Migeon CJ, Wisniewski AB, Gearhart JP, Meyer-Bahlburg HFL, Rock JA, Brown TR et al. Ambiguous genitalia with perineoscrotal hypospadias in 46,XY individuals: long-term medical, surgical, and psychosexual outcome. Pediatrics. 2002 Sep 1;110(3).
Migeon, Claude J. ; Wisniewski, Amy B. ; Gearhart, John P. ; Meyer-Bahlburg, Heino F L ; Rock, John A. ; Brown, Terry R. ; Casella, Samuel J. ; Maret, Alexander ; Ngai, Ka Ming ; Money, John ; Berkovitz, Gary. / Ambiguous genitalia with perineoscrotal hypospadias in 46,XY individuals : long-term medical, surgical, and psychosexual outcome. In: Pediatrics. 2002 ; Vol. 110, No. 3.
@article{56d5b121a74a4d93a6c3d9154f9401a3,
title = "Ambiguous genitalia with perineoscrotal hypospadias in 46,XY individuals: long-term medical, surgical, and psychosexual outcome.",
abstract = "OBJECTIVES: To identify and study adults (21 years or older) who have a 46,XY karyotype and presented as infants or children with genital ambiguity, including a small phallus and perineoscrotal hypospadias, reared male or female. METHODS: Participants were classified according to the cause underlying their intersex condition based on review of medical and surgical records. Long-term medical and surgical outcome was assessed with a written questionnaire and physical examination. Long-term psychosexual development was assessed with a written questionnaire and semistructured interview. RESULTS: Thirty-nine (72{\%}) of 54 eligible patients participated. The cause underlying genital ambiguity of participants included partial androgen insensitivity syndrome (n = 14; 5 men and 9 women), partial gonadal dysgenesis (n = 11; 7 men and 4 women), and other intersex conditions. Men had significantly more genital surgeries (mean: 5.8) than women (mean: 2.1), and physician-rated cosmetic appearance of the genitalia was significantly worse for men than for women. The majority of participants were satisfied with their body image, and men and women did not differ on this measure. Most men (90{\%}) and women (83{\%}) had sexual experience with a partner. Men and women did not differ in their satisfaction with their sexual function. The majority of participants were exclusively heterosexual, and men considered themselves to be masculine and women considered themselves to be feminine. Finally, 23{\%} of participants (5 men and 4 women) were dissatisfied with their sex of rearing determined by their parents and physicians. CONCLUSIONS: Either male or female sex of rearing can lead to successful long-term outcome for the majority of cases of severe genital ambiguity in 46,XY individuals. We discuss factors that should be considered by parents and physicians when deciding on a sex of rearing for such infants.",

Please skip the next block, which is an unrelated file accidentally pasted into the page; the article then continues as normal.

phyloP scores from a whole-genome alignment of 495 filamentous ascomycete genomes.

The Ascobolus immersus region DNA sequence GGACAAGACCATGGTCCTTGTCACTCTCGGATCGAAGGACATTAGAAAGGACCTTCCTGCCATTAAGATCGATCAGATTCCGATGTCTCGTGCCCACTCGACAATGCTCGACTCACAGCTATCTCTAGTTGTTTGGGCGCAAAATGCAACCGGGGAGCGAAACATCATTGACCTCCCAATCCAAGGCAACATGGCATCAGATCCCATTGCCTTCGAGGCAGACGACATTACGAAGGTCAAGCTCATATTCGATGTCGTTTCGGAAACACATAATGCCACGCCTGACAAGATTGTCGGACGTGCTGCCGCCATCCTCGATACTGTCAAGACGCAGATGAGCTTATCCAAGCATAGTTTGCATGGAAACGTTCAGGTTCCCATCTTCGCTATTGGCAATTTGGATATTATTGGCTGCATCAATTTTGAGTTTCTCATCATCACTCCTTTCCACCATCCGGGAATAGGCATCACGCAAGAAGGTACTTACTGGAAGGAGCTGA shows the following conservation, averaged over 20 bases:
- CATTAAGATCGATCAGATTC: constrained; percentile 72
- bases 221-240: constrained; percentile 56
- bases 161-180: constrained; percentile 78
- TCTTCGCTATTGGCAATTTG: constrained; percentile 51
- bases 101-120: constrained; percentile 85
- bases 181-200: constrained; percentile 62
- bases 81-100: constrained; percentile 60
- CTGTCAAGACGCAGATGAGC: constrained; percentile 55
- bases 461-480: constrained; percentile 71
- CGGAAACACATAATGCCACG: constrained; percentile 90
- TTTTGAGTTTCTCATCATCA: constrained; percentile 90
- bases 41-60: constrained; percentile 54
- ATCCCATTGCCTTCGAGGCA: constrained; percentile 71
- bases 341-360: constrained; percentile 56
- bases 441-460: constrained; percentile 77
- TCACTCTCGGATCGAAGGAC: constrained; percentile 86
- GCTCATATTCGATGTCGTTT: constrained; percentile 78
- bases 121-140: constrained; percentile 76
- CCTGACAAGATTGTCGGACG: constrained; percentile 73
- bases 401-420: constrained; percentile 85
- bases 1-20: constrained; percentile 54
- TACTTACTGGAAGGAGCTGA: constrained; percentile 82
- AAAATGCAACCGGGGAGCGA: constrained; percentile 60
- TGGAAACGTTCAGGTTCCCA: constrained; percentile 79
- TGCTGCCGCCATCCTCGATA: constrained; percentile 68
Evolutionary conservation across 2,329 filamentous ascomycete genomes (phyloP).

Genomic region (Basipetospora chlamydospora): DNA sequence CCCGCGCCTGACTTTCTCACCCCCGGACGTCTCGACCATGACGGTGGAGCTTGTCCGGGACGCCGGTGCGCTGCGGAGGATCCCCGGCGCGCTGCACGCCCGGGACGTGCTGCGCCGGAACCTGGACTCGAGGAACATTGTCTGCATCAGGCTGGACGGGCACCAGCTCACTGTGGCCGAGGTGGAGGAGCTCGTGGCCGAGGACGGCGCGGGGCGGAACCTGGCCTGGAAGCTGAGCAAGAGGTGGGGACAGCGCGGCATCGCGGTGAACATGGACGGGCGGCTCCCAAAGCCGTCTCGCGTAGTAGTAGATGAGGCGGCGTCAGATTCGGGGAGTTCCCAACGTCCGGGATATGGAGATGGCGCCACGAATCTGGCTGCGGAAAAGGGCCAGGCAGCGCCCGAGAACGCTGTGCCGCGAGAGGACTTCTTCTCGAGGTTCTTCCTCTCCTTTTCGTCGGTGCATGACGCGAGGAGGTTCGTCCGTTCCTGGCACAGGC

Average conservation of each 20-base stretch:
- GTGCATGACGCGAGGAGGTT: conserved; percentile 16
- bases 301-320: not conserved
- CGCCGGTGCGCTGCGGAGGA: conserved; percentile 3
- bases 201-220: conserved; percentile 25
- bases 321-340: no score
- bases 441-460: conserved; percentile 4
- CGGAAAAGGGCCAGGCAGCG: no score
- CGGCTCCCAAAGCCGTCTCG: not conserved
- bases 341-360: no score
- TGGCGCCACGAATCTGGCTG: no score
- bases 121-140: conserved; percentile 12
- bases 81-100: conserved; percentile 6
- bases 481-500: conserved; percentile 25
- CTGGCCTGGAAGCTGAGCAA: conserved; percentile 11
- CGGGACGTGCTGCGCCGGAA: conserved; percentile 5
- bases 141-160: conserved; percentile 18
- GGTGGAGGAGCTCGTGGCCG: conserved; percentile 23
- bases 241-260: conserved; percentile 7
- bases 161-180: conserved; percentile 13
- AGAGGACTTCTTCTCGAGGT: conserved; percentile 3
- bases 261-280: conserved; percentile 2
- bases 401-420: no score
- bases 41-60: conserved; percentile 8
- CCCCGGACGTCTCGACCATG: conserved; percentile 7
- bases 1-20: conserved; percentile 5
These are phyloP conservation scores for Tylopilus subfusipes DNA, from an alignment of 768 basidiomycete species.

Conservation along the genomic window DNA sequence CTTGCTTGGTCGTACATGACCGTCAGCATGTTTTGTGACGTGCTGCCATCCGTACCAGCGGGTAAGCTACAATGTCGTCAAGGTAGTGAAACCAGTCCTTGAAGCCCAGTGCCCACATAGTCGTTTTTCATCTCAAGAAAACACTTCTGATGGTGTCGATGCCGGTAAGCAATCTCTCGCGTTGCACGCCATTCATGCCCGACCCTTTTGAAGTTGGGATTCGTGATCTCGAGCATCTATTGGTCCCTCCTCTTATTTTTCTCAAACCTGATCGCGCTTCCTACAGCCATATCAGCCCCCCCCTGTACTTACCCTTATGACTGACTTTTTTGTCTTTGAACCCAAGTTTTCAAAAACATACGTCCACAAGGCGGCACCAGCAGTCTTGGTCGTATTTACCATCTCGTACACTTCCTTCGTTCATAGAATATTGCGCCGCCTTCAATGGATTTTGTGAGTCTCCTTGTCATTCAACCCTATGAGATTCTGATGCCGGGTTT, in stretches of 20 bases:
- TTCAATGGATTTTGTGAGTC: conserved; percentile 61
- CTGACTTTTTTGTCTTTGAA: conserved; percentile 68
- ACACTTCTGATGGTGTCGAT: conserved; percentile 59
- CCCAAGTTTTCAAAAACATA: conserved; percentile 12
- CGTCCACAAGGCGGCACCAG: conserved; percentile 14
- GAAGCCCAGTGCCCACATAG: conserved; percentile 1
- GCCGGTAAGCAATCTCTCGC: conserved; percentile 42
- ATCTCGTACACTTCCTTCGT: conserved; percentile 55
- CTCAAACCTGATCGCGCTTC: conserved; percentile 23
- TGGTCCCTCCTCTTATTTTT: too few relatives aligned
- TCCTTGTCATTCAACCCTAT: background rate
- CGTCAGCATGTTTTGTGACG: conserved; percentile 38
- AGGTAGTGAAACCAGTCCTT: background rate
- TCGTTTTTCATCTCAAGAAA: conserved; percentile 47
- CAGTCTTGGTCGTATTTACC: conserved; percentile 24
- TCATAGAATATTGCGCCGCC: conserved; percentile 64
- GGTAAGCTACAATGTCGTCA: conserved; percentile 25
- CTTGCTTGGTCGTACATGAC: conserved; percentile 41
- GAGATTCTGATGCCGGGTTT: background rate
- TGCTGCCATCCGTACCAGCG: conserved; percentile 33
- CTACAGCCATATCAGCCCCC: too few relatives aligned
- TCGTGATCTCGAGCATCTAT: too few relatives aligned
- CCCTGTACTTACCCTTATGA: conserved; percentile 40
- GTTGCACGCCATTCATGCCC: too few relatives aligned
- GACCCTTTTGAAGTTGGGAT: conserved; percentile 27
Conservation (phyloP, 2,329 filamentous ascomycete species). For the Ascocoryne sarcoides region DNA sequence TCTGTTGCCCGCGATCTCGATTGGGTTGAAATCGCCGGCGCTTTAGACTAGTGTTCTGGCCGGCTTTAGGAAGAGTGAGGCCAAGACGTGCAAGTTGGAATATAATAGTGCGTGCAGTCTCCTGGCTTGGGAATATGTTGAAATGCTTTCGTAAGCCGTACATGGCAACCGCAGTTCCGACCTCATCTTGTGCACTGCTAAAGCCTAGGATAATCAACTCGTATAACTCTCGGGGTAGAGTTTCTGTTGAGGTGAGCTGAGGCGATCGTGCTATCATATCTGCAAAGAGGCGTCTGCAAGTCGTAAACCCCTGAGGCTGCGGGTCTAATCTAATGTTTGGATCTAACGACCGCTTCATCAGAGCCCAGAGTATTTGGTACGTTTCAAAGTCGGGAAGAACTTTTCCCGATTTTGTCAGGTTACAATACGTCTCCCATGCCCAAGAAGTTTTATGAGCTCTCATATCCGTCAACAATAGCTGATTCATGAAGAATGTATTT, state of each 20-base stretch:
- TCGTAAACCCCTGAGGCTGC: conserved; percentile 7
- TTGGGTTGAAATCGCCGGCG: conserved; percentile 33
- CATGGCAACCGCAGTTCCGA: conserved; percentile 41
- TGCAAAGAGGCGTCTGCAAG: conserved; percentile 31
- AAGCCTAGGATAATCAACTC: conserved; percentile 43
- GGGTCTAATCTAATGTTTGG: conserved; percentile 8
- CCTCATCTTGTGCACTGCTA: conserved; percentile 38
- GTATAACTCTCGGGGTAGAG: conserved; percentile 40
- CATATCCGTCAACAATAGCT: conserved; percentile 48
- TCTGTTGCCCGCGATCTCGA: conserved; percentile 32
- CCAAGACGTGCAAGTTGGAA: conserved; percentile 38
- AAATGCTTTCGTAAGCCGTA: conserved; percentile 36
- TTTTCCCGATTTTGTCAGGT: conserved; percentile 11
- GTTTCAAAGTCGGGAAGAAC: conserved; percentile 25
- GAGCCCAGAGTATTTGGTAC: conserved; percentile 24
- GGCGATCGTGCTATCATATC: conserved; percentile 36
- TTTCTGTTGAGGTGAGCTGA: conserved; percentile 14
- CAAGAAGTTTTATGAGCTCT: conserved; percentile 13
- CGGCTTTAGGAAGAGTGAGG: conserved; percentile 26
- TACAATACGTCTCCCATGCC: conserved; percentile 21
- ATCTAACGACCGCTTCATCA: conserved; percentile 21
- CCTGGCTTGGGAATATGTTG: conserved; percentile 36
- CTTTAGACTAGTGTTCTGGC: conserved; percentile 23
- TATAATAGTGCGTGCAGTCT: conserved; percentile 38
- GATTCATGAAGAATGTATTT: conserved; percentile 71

author = "Migeon, {Claude J.} and Wisniewski, {Amy B.} and Gearhart, {John P.} and Meyer-Bahlburg, {Heino F L} and Rock, {John A.} and Brown, {Terry R.} and Casella, {Samuel J.} and Alexander Maret and Ngai, {Ka Ming} and John Money and Gary Berkovitz",
year = "2002",
month = "9",
day = "1",
language = "English",
volume = "110",
journal = "Pediatrics",
issn = "0031-4005",
publisher = "American Academy of Pediatrics",
number = "3",

}

TY - JOUR

T1 - Ambiguous genitalia with perineoscrotal hypospadias in 46,XY individuals

T2 - long-term medical, surgical, and psychosexual outcome.

AU - Migeon, Claude J.

AU - Wisniewski, Amy B.

AU - Gearhart, John P.

AU - Meyer-Bahlburg, Heino F L

AU - Rock, John A.

AU - Brown, Terry R.

AU - Casella, Samuel J.

AU - Maret, Alexander

AU - Ngai, Ka Ming

AU - Money, John

AU - Berkovitz, Gary

PY - 2002/9/1

Y1 - 2002/9/1